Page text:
Fertilizer worthy more than Sh2 billion will arrive in the country this month for use by farmers during the planting season.The National Cereals and Produce Board says the consignment of one million bags will be available to farmers for use as they start planting next month.
"It will be arriving shortly and farmers should be assured that they will have adequate fertilizer this year," said NCPB spokesman Evans Wasike.
However, the board already has more than 800,000 bags of fertilizer at its depots in parts of the country and farmers are purchasing the commodity ahead of the planting season. The consignment being imported include both DAP for planting and CAN for top dressing.
Late last year, the board announced a cut in prices of fertilizer as part of the measures to cut costs of farming and increase food production next year.A 50 Kg bag of DAP fertilizer for planting which has been selling at Sh2, 500 will this year go for Sh2,480 at the NCPB.
CAN fertilizer for top dressing will now be sold at Sh1,500 per 50 Kg bag down from Sh1,600. The board says it had made early arrangements for the fertilizer importation to avoid shortages when farmers start planting soon.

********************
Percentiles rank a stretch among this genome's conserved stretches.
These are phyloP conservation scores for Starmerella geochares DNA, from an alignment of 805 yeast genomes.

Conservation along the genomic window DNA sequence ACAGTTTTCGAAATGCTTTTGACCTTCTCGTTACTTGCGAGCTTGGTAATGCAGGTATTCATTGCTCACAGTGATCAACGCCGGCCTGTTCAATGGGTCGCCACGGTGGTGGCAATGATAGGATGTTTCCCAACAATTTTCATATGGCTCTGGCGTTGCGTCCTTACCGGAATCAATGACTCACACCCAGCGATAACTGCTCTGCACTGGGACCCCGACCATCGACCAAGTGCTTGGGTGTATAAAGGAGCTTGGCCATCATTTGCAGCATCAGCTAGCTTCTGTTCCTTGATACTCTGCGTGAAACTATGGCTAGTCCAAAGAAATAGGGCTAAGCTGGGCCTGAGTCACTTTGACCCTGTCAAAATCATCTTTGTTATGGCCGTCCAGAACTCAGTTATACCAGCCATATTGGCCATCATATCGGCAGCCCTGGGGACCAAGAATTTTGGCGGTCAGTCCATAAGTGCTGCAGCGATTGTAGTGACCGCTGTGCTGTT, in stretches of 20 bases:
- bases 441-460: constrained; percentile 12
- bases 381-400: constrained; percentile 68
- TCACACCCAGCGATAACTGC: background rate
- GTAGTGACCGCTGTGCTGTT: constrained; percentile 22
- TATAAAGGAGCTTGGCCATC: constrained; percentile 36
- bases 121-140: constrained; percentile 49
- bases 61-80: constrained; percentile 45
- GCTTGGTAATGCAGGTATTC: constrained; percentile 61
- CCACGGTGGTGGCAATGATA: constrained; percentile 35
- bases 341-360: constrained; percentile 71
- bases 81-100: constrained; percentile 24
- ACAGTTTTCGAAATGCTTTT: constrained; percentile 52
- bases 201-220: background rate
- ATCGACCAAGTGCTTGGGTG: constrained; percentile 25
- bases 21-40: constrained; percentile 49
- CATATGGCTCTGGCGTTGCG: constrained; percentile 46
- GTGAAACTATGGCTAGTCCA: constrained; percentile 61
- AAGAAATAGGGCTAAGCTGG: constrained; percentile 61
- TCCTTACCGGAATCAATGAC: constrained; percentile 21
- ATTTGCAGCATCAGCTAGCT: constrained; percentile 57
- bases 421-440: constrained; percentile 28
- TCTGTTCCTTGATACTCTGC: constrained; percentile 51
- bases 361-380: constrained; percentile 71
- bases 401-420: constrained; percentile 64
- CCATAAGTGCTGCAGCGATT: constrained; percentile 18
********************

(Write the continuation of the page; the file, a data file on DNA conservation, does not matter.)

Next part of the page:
The Kenya Farmers Association through Director Kipkorir Menjo has lauded NCPB's strategy to import fertilizer early enough.
"Such moves will definitely impact positively on food production and that is why we have been pushing the government to allocate enough money to the NCPB", said Menjo. He said the fertilizer should be distributed to all parts of the country so that farmers can access it easily.
The board has so far used more than Sh10 billion to supply subsidized fertilizer to famers in the last five years and Wasike said the plan had helped to increase food production especially maize in the country.
Last year, the board estimated that farmers harvested more than 40 million bags and the government allocated only Sh1.6 billion to NCPB to buy part of the maize for Strategic Grain Reserves.
The board has since exhausted the cash and stopped purchasing maize from farmers causing prices of the commodity to drop in most parts of the region. Middlemen also took advantage of the situation and bought maize from farmers at cheaper prices.